Abby Goodnough, The New York Times

Roughly 20 million more Americans have health insurance now than when President Obama’s health care law was passed in 2010. But as Mr. Obama prepares to leave office, there are still about 24 million adults with no coverage, according to a survey by the Commonwealth Fund, a health research group.

Aetna CEO Threatened Obamacare Pullout if Feds Opposed Humana Merger
Jonathan Cohn and Jeffrey Young, The Huffington Post

The big health care news this week came from Aetna, which announced on Monday it was dramatically scaling back participation in the Affordable Care Act ― thereby reducing insurer competition and forcing customers scattered across 11 states to find different sources of coverage next year. Aetna officials said the pullout was necessary because of Obamacare’s problems ― specifically, deep losses the insurer was incurring in the law’s health insurance exchanges.

As Insurers Like Aetna Balk, U.S. Makes New Push to Bolster Health Care Act
Robert Pear and Reed Abelson, The New York Times

Facing high-profile withdrawals from online insurance exchanges and surging premiums, the Obama administration is preparing a major push to enroll new participants into public marketplaces under the Affordable Care Act. The administration is eyeing an advertising campaign featuring testimonials from newly insured consumers, as well as direct appeals to young people hit by tax penalties this year for failing to enroll.

The Unstable Economics in Obama’s Health Law
Greg Ip, The Wall Street Journal

Barack Obama’s signature health-care law is struggling for one overriding reason: Selling mispriced insurance is a precarious business model. Aetna Inc. dealt the Affordable Care Act a severe setback by announcing Monday it would drastically reduce its participation in its insurance exchanges.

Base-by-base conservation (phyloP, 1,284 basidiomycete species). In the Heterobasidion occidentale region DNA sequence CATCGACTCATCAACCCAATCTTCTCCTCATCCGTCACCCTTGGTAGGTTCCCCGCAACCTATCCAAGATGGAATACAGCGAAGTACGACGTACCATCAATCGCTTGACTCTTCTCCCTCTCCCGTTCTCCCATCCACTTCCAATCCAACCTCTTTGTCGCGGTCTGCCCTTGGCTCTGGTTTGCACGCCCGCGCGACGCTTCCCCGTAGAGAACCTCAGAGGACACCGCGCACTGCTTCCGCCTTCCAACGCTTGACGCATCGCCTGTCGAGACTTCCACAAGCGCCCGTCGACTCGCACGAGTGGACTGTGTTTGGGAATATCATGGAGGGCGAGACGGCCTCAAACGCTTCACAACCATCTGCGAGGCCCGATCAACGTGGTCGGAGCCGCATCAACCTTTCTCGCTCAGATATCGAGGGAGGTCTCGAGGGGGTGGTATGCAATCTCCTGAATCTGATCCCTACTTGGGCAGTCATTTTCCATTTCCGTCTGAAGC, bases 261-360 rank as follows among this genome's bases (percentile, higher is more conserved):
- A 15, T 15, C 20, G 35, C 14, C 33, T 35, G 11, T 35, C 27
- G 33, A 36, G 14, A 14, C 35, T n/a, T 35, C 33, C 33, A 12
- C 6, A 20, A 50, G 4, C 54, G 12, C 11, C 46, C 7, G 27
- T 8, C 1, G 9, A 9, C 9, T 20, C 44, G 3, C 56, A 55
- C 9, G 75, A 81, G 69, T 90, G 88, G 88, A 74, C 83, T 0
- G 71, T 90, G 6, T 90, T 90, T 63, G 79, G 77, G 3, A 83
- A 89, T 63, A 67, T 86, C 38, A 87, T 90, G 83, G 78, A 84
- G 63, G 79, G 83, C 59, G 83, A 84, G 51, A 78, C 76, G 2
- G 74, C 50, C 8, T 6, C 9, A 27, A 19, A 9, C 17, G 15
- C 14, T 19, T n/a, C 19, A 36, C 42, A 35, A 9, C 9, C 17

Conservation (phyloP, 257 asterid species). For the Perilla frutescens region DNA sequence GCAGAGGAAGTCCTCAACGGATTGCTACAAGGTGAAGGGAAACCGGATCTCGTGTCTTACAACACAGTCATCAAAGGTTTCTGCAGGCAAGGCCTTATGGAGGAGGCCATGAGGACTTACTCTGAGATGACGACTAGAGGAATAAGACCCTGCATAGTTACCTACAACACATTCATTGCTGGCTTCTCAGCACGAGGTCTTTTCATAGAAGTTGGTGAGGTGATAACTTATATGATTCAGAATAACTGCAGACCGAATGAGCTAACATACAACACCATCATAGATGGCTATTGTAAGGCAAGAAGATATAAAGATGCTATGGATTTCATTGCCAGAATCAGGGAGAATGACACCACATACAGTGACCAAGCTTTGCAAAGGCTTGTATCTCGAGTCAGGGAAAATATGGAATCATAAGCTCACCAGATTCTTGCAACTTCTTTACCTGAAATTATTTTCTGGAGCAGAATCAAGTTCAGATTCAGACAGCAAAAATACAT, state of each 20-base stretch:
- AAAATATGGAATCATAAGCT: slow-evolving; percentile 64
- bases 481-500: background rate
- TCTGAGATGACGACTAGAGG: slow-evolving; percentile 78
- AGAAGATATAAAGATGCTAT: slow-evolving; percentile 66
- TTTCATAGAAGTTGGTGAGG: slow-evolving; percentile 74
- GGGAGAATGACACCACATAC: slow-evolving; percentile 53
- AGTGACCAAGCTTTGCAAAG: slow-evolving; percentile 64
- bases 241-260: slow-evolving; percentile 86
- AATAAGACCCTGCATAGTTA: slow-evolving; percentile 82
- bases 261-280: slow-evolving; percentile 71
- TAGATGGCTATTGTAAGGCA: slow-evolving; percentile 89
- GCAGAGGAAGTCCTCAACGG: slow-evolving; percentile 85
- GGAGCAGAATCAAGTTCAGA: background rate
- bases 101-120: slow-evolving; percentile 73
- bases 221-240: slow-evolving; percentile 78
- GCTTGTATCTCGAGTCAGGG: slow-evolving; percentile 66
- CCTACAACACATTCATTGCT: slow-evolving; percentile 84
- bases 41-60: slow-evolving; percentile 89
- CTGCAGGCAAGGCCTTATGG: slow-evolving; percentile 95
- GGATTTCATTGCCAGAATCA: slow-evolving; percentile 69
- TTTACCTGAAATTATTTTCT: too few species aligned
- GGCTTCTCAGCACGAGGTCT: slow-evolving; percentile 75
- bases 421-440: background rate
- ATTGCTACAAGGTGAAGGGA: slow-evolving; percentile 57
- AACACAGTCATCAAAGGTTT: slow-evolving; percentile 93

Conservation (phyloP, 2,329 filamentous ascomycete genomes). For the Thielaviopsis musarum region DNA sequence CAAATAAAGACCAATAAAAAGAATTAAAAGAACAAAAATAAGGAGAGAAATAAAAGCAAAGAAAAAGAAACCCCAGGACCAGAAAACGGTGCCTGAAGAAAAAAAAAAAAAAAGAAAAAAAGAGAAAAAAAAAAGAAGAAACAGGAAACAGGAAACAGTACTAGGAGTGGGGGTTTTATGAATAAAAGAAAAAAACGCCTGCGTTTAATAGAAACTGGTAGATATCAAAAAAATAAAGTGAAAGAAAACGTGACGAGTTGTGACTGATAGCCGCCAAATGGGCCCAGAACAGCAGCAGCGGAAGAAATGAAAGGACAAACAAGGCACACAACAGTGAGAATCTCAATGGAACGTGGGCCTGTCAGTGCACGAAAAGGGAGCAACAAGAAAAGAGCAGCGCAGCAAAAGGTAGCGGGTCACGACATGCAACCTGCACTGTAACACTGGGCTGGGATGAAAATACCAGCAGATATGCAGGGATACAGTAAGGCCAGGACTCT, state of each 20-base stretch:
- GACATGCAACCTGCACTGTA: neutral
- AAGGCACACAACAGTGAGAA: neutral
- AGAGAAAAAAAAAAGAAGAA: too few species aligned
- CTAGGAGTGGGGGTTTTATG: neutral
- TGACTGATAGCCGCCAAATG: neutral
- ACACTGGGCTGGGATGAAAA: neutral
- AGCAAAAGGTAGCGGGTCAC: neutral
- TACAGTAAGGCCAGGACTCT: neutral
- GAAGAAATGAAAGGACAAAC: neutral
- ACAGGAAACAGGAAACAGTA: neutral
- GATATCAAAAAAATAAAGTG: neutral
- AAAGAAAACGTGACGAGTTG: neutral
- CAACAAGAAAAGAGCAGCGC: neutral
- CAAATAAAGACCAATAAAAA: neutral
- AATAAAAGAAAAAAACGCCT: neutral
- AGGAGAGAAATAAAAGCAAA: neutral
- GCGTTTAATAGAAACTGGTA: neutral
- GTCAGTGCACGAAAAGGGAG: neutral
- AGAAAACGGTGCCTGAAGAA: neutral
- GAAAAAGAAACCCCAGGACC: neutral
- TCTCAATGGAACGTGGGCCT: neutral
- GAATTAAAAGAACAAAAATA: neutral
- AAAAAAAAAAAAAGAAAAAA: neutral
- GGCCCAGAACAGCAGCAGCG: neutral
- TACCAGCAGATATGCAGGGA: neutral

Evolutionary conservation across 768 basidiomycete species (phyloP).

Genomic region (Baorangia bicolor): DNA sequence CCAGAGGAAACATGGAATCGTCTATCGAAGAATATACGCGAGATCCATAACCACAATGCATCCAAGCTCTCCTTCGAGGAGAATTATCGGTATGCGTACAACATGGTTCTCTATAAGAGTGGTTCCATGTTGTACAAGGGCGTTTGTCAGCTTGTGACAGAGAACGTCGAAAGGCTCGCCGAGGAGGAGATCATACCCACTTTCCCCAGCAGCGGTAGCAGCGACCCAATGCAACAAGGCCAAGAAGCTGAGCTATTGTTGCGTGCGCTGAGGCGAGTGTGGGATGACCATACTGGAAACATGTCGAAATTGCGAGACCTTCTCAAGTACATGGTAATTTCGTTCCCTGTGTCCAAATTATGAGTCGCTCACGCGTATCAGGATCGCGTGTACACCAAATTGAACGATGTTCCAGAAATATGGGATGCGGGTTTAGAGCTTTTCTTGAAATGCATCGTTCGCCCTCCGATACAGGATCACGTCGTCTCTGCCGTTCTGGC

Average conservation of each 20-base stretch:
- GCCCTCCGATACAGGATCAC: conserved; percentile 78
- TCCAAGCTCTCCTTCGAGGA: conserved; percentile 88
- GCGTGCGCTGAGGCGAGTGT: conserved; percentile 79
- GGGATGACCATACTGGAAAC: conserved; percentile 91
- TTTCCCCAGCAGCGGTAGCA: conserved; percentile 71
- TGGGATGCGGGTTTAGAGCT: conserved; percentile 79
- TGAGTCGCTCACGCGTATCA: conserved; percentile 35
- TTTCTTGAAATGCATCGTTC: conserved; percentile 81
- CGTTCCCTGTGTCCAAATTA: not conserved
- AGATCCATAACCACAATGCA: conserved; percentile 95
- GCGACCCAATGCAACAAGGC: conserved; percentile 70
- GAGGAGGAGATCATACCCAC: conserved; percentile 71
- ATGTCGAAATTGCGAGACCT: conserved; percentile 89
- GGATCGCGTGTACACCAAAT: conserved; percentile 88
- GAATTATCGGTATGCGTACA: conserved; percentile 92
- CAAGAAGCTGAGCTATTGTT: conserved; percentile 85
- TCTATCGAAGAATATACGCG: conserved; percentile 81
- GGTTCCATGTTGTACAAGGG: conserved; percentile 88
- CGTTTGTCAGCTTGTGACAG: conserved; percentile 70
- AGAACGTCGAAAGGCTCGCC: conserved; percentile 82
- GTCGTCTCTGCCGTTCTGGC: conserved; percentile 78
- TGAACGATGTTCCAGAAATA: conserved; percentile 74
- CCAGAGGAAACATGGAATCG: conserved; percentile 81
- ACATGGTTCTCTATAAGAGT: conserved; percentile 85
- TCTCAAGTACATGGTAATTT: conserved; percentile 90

Insurance Startup Oscar Posts Obamacare Losses in Three States
Anna Edney and Zachary Tracer, Bloomberg News

Oscar Insurance Corp., the startup backed by Silicon Valley investors, posted losses in New York, Texas and California in the first half of the year, the latest example of insurers both large and small losing money in new markets created by President Barack Obama’s health-care overhaul. In New York, Oscar’s biggest market, the loss widened to $52.2 million from $15.5 million in the first half of 2015.

Kaiser Permanente ‘Absolutely’ Committed to ACA Marketplaces
Bob Herman, Modern Healthcare

Aetna said this week it is drastically curtailing its participation on the Affordable Care Act’s insurance exchanges. But one of the largest not-for-profit health insurers does not plan on abandoning them anytime soon. Kaiser Permanente, the $61 billion system that includes health plans, hospitals and medical groups, is “absolutely” sticking with the exchanges over the long term, Kaiser CEO Bernard Tyson told Modern Healthcare on Wednesday.

Clinton Pushed From Left and Right on Health Care
Laura Meckler, The Wall Street Journal

Aetna Inc.’s decision to scale back participation in the Affordable Care Act’s exchanges is putting new pressure on Hillary Clinton over health care, a onetime signature issue that has taken a back seat in her presidential campaign. The pressure is coming from the right but also the left.

Dems Doubtful of Sanders’ Health Push
Sarah Ferris, The Hill

Sen. Bernie Sanders’s (I-Vt.) renewed push for a government-run healthcare plan is getting a tepid reception from Democrats, with some saying he is waging a losing battle. Long-time “public option” supporters like Sanders believe Aetna’s decision to flee the ObamaCare marketplaces this week proves what they’ve been saying all along: that the time has come for a new government-run healthcare plan in the United States.

Obamacare Marketplace Shakeout Rocks Arizona, Southeast
Phil Galewitz, Kaiser Health News

Some of the Affordable Care Act’s insurance marketplaces are in turmoil as the fourth open enrollment season approaches this fall, but what’s ahead for consumers very much depends on where they live. Competition on these exchanges will be diminished next year when three of the nation’s largest health insurers — Aetna, UnitedHealthcare and Humana — will sell individual plans in many fewer markets.